What's The Big Deal About
By Alan Willi
Everyone seems to be talking about
condensing boilers. Actually, we can make a boiler
condense quite easily. Boilers condense, that is the
flue gases condense, when the return water
temperature is low enough to cool the flue gas
temperature below its dew point; condensing point.
For general conversation, let's say return water
temperature’s 130ºF, 130º is a fairly high
temperature for radiant heating system, so the flue
gases would condense all of or most of the time.
We've discussed at other times the 3/1 rule: for
every 3º we lower the water temperature we save
1% fuel. The low water temperature appears to be a
The problem is that the condensate is quite
acidic; it will eat up your boiler, and it usually will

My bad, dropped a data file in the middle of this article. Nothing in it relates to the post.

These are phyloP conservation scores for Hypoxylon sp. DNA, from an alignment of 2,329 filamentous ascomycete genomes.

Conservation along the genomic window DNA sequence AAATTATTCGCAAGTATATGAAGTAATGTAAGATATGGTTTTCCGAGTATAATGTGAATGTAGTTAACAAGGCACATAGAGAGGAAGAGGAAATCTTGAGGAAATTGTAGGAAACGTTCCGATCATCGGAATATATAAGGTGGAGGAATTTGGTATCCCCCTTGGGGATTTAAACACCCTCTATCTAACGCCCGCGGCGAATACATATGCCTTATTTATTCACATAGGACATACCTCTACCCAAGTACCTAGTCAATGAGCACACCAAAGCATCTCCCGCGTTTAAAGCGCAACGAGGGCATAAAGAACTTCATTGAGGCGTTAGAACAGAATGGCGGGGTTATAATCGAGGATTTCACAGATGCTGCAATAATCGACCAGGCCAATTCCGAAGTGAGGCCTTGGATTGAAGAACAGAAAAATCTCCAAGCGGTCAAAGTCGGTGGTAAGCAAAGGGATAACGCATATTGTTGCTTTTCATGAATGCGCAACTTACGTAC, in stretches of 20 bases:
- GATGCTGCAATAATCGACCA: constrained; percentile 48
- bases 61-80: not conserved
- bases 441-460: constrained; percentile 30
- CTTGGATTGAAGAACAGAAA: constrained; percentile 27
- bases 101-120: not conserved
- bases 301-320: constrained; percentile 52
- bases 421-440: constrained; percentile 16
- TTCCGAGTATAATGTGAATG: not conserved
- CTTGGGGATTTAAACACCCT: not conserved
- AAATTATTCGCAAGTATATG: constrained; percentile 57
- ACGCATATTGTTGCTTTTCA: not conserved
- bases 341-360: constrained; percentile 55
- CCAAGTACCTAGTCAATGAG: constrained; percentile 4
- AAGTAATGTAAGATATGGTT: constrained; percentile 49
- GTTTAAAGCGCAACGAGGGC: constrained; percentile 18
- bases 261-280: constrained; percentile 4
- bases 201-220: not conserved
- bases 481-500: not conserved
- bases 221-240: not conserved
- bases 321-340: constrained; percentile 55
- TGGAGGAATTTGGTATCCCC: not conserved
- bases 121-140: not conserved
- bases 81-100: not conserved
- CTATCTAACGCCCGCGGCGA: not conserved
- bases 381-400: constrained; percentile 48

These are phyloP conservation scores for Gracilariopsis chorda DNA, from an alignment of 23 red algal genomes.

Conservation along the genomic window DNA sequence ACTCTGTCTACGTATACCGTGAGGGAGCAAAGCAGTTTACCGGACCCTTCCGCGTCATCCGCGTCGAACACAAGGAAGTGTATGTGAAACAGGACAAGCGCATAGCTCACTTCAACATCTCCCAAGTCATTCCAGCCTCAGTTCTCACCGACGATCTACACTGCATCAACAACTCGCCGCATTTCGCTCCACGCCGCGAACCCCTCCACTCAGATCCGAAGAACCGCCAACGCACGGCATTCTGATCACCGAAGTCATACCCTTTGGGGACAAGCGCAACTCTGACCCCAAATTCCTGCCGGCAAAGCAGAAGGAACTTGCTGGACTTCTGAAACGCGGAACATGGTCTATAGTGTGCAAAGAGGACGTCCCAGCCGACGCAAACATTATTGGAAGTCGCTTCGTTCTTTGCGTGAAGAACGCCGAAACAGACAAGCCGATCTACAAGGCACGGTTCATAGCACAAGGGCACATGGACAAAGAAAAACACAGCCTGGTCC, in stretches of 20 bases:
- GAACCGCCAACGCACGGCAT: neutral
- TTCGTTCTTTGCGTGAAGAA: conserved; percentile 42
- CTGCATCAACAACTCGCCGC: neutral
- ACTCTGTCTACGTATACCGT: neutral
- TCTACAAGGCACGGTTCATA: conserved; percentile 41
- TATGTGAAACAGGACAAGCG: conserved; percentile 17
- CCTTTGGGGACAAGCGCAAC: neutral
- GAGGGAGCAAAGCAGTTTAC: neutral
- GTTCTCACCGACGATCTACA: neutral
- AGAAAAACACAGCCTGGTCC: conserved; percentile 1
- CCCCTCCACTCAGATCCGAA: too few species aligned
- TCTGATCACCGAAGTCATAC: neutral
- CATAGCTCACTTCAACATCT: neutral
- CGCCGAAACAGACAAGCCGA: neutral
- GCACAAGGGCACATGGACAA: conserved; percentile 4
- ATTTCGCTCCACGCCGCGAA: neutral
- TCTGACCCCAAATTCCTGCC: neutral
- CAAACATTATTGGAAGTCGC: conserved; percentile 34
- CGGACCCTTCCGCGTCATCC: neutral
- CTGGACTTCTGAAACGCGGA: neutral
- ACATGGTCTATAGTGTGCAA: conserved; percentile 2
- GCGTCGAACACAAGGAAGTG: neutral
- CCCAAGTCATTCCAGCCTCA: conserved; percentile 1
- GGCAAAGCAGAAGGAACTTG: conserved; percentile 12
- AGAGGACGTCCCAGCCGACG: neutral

only take a few years. In addition, very cold return
water temperature may crack a conventional cast
When you install a conventional boiler, e.g.
non- condensing, you have to protect it from low
return water temperature. You can do this by several
different ways: injection station, flat place heat
exchanger, a storage tank, or a 4-way valve. Note: a
3-way valve will control the water temperature to the
distribution system but IT WILL NOT PROTECT
Another point about condensing boilers. They
will only condense when they operate below the
condensing temperature we mentioned earlier,
around 130º. Above that temperature they will
operate around 87% efficiency. The same is true of
condensing warm air furnaces but they operate below
the condensing point all the time. One boiler
manufacturer lists their condensing boiler at 93º
DOE. In small print, return water temperature 90º,
supply water temperature 110º.
The point is to apply our products properly and tell
the homeowners what their system will deliver.